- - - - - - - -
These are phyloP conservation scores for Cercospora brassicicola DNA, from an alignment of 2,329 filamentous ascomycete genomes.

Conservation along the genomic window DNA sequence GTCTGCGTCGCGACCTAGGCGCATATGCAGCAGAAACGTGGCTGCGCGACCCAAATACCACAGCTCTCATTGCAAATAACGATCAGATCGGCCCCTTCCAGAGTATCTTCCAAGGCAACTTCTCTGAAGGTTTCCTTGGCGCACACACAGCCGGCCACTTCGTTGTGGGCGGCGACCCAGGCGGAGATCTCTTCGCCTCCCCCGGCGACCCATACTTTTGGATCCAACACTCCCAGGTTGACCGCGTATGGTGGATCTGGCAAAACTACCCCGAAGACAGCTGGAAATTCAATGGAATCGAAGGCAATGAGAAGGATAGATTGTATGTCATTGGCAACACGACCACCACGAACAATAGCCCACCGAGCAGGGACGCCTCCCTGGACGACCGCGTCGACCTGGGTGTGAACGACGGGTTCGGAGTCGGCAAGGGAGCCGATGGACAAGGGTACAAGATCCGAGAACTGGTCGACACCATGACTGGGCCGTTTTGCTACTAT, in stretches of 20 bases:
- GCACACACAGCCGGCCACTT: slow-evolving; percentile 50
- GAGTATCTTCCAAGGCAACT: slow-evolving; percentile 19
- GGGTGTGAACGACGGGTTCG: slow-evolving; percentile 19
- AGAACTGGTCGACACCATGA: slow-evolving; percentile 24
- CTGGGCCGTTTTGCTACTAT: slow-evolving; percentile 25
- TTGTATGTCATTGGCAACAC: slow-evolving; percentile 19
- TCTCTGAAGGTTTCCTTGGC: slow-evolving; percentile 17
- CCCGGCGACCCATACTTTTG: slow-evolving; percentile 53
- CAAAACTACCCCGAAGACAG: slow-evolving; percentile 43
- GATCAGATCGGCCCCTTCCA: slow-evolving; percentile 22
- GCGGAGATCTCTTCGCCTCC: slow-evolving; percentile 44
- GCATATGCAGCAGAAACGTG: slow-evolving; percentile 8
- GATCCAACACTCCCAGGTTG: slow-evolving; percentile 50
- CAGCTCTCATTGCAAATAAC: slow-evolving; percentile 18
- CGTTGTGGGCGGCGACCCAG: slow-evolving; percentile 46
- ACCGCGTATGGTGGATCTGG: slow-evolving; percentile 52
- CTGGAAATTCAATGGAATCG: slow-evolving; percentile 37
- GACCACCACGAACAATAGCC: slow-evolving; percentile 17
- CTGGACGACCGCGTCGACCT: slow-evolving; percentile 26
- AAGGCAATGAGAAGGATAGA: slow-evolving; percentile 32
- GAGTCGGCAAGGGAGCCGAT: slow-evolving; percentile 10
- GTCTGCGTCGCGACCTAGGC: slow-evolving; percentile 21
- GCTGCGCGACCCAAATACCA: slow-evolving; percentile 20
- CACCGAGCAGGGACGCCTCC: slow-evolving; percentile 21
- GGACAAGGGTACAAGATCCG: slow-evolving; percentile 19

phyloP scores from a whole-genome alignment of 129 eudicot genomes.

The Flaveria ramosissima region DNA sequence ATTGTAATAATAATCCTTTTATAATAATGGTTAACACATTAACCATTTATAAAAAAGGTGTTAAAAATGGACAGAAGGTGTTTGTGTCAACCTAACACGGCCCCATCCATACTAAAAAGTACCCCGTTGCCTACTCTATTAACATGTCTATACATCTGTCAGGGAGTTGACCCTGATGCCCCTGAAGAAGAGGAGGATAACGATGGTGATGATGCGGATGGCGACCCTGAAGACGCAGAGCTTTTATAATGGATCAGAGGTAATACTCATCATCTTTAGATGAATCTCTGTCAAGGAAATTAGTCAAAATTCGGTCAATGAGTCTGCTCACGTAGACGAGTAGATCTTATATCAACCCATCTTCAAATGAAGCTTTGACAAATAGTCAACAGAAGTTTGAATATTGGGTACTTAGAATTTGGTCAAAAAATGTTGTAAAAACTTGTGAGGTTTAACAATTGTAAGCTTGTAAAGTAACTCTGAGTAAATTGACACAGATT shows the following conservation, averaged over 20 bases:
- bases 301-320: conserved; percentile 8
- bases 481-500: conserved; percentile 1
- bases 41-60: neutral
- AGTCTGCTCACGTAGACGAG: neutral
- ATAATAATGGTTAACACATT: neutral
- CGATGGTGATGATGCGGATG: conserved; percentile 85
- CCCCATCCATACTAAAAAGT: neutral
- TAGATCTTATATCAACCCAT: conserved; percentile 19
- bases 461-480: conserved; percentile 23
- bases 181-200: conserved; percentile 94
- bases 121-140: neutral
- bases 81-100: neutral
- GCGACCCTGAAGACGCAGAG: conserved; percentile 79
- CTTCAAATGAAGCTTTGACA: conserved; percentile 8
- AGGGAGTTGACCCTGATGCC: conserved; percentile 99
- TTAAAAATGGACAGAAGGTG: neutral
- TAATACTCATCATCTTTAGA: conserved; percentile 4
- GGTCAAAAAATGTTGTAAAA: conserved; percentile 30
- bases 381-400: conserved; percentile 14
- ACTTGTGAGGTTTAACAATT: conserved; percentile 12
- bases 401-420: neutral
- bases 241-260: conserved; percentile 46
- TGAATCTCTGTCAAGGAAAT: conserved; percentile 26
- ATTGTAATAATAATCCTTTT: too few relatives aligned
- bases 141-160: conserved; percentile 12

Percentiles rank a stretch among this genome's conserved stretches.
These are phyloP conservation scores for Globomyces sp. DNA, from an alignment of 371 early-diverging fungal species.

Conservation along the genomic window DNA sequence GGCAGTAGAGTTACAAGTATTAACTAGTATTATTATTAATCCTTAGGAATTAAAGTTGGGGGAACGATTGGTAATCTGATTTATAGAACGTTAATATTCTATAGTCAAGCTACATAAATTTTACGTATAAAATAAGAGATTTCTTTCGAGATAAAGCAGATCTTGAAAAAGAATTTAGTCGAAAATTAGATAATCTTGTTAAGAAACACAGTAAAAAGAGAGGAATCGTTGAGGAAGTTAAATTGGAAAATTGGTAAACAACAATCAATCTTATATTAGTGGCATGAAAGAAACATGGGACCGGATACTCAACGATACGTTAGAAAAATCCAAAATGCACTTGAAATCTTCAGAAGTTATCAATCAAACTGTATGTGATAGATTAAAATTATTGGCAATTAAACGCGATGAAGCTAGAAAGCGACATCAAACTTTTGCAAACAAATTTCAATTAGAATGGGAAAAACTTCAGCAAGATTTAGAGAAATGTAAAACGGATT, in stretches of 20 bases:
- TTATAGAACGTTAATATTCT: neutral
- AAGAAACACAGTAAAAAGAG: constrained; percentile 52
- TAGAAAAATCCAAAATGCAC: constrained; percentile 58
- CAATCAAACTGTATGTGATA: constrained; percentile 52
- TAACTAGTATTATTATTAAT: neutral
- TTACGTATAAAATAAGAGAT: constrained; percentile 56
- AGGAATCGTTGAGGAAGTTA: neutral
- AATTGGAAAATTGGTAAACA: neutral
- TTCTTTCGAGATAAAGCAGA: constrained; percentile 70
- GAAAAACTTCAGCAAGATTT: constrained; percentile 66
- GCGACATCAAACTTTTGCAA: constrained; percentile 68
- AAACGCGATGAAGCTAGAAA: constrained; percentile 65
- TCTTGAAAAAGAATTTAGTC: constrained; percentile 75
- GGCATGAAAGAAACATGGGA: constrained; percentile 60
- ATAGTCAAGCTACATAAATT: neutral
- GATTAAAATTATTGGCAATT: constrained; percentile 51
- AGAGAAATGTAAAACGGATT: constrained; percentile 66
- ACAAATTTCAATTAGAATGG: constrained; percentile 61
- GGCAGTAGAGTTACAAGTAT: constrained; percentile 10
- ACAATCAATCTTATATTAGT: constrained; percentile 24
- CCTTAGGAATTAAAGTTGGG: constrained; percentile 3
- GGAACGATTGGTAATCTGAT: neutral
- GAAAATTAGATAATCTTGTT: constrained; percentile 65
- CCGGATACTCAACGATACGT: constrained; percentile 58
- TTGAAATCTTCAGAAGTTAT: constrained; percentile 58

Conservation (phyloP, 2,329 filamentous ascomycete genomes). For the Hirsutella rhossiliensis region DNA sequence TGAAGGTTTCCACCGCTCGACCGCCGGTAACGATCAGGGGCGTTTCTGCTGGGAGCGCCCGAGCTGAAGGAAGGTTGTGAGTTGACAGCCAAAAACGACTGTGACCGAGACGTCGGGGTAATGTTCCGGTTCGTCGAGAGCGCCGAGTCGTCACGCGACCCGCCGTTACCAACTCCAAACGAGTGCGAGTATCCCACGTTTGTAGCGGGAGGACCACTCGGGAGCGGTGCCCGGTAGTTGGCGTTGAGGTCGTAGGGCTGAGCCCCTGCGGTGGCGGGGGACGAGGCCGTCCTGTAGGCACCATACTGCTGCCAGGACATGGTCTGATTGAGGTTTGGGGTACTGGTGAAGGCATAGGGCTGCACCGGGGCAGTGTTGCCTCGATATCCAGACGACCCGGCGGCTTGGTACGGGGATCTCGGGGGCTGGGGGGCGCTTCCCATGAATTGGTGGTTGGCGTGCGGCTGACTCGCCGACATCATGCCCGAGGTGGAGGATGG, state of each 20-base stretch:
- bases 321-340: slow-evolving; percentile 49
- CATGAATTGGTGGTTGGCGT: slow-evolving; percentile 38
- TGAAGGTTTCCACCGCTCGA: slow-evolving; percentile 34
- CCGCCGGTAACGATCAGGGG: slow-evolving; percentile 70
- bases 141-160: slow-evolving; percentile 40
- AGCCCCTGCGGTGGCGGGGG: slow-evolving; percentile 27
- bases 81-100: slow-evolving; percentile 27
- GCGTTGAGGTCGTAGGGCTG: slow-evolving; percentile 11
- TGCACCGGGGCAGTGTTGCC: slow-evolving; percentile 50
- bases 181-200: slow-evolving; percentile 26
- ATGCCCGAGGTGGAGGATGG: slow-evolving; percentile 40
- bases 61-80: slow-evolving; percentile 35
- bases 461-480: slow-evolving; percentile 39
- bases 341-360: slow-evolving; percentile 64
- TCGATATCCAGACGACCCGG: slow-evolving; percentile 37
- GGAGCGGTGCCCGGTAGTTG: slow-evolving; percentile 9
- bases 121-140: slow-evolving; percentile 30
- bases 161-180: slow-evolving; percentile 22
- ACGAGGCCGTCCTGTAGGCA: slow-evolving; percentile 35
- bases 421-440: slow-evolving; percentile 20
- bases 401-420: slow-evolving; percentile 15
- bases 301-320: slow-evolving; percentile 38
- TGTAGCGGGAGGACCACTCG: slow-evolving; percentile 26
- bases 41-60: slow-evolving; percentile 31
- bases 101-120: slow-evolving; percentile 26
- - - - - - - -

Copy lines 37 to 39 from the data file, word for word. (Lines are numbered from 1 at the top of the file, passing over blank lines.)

- TAGATCTTATATCAACCCAT: conserved; percentile 19
- bases 461-480: conserved; percentile 23
- bases 181-200: conserved; percentile 94